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Controversies in the etiology-diagnosis of chronic insomnia: new insight from neurobiology findings

Insomnia is the most prevalent sleep disorder and is associated with significant morbidity and healthcare cost. It is frequently a result of mental and medical disorders, and is a risk factor for depression, hypertension, and other diseases. Thus, its proper diagnosis and treatment is of importance to medicine and psychiatry. In this presentation, we will address four longstanding central questions in the etiology-diagnosis of chronic insomnia. First, is chronic insomnia a disorder of sleep loss or a disorder of physiologic and emotional hyperarousal? Second, is there a physiological vulnerability in addition to the psychological one in developing chronic insomnia? Third, is the underlying pathophysiology of chronic insomnia associated with depression, similar or different than that of depression? Fourth, is polysomnography and, in general, objective measures of sleep, useful in the diagnosis of chronic insomnia? Our thesis on these four questions will be presented based on an integration of previously published clinical and epidemiologic research and new neurobiology findings from the Hershey group and others.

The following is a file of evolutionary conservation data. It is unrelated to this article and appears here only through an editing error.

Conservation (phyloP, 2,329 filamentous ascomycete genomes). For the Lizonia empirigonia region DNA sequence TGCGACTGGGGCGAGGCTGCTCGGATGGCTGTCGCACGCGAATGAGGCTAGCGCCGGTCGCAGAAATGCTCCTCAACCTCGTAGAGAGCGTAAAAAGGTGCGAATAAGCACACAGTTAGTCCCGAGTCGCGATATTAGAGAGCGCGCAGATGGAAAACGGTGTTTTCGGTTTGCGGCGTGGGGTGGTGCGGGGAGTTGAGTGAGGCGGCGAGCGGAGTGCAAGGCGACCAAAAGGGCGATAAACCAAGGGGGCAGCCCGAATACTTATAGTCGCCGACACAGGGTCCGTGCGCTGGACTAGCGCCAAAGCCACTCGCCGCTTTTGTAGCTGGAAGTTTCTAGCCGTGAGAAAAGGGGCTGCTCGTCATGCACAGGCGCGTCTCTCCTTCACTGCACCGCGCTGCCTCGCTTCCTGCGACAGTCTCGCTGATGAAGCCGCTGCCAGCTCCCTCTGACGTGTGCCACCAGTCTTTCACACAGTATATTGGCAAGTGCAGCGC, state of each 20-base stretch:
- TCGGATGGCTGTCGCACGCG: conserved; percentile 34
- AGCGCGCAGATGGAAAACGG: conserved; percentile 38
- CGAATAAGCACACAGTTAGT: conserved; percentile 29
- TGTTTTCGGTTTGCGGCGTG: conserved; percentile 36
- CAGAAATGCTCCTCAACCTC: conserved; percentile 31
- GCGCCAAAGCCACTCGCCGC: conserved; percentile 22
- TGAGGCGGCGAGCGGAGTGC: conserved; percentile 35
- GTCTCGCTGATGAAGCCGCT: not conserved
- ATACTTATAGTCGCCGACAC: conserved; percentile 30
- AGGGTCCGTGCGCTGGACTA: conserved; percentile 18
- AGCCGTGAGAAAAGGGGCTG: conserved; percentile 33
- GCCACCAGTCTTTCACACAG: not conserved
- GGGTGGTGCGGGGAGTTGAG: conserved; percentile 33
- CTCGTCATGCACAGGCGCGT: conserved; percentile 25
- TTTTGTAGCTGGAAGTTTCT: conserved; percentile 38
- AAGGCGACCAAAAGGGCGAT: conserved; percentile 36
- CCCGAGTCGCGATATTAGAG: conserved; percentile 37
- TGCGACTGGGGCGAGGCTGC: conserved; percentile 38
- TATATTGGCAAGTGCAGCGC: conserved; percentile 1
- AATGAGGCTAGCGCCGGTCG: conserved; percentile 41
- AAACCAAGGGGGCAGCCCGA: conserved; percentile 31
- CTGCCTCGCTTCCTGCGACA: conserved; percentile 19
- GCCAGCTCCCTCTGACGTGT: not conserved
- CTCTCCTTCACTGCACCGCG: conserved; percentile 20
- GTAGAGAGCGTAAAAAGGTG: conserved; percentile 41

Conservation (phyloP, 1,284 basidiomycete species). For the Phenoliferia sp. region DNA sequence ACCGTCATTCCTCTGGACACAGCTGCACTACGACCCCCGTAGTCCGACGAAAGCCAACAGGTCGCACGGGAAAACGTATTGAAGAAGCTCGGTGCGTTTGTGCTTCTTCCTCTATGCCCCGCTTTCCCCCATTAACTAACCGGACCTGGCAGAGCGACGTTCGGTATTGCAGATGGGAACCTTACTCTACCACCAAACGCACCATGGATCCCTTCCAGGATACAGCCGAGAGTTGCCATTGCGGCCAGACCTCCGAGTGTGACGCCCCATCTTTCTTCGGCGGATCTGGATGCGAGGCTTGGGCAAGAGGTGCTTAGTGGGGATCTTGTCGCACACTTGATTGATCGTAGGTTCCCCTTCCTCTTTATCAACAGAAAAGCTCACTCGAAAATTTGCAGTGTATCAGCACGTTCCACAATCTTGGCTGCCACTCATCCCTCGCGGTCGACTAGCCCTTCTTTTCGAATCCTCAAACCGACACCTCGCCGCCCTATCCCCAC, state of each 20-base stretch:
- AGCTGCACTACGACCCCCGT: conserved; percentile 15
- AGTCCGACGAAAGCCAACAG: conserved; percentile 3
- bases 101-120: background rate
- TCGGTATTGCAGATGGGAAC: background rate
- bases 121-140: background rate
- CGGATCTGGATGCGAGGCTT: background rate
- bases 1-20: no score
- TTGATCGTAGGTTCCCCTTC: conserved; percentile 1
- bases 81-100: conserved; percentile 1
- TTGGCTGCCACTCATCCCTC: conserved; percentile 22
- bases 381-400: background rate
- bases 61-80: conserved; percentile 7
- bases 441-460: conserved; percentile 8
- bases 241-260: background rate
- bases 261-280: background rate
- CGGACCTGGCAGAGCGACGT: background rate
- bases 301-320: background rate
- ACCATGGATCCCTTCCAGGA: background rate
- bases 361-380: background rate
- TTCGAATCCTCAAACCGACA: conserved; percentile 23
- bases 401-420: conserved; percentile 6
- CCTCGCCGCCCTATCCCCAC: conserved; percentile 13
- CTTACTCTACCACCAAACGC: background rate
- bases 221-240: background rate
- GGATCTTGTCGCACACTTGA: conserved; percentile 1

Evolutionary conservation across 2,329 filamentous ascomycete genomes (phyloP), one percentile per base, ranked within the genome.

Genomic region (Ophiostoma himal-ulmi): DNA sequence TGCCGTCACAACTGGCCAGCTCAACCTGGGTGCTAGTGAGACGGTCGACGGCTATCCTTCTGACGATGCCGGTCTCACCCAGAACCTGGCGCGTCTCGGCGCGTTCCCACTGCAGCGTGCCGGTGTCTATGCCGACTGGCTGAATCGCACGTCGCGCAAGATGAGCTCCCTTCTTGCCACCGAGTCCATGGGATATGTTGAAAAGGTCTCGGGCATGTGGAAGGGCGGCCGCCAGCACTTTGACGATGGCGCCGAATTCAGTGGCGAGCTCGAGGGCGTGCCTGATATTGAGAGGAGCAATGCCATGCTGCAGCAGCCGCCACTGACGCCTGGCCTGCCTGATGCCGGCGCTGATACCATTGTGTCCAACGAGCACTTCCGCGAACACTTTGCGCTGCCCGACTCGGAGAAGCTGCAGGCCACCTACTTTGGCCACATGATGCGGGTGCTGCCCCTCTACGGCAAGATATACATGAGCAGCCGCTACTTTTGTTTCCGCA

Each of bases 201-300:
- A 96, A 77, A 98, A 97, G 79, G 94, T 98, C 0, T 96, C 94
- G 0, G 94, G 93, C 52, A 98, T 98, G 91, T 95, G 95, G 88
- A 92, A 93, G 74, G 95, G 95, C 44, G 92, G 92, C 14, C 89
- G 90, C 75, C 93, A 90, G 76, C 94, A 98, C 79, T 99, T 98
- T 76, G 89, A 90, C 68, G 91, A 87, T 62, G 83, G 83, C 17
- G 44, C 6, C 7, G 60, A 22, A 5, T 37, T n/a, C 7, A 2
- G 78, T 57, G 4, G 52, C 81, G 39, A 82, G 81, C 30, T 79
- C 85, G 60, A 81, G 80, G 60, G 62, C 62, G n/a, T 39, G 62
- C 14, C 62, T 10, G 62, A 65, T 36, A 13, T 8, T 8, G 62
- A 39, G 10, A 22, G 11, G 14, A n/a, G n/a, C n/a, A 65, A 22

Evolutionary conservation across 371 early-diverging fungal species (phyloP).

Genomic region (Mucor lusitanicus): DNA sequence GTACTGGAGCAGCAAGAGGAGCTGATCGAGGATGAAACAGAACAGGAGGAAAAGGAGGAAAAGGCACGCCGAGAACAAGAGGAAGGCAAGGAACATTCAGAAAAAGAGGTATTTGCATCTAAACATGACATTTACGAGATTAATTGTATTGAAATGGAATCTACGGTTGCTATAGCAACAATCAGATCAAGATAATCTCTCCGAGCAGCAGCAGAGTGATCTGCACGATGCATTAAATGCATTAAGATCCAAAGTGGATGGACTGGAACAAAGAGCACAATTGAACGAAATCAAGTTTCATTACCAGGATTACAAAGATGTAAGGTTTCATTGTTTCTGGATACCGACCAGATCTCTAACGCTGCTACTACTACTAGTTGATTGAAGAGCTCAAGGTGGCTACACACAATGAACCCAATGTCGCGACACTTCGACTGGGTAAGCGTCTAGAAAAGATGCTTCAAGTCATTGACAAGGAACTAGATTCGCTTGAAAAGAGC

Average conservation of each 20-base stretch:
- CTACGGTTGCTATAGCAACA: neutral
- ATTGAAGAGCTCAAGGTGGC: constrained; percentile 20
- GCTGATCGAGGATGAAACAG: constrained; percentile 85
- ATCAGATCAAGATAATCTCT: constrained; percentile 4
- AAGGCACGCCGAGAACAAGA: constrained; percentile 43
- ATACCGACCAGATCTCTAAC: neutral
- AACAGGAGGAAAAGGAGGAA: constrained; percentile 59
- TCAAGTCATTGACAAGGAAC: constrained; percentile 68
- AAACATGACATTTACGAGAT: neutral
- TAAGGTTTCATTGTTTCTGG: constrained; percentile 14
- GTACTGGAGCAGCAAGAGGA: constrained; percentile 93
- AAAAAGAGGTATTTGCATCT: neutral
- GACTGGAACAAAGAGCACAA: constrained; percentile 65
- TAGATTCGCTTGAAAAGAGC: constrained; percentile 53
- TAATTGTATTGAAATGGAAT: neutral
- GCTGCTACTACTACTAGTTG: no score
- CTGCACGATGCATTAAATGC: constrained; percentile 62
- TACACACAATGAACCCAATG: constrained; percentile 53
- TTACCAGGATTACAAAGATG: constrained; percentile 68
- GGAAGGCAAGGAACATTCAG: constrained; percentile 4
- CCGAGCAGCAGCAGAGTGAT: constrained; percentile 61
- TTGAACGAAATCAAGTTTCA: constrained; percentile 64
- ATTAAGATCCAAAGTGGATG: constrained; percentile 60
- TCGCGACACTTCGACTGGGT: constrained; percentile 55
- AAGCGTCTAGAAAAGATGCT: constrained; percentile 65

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Correspondence to A Vgontzas.

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Vgontzas, A. Controversies in the etiology-diagnosis of chronic insomnia: new insight from neurobiology findings. Ann Gen Hosp Psychiatry 2, S54 (2003). https://doi.org/10.1186/1475-2832-2-S1-S54

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Keywords

  • Public Health
  • Hypertension
  • Objective Measure
  • Healthcare Cost
  • Sleep Disorder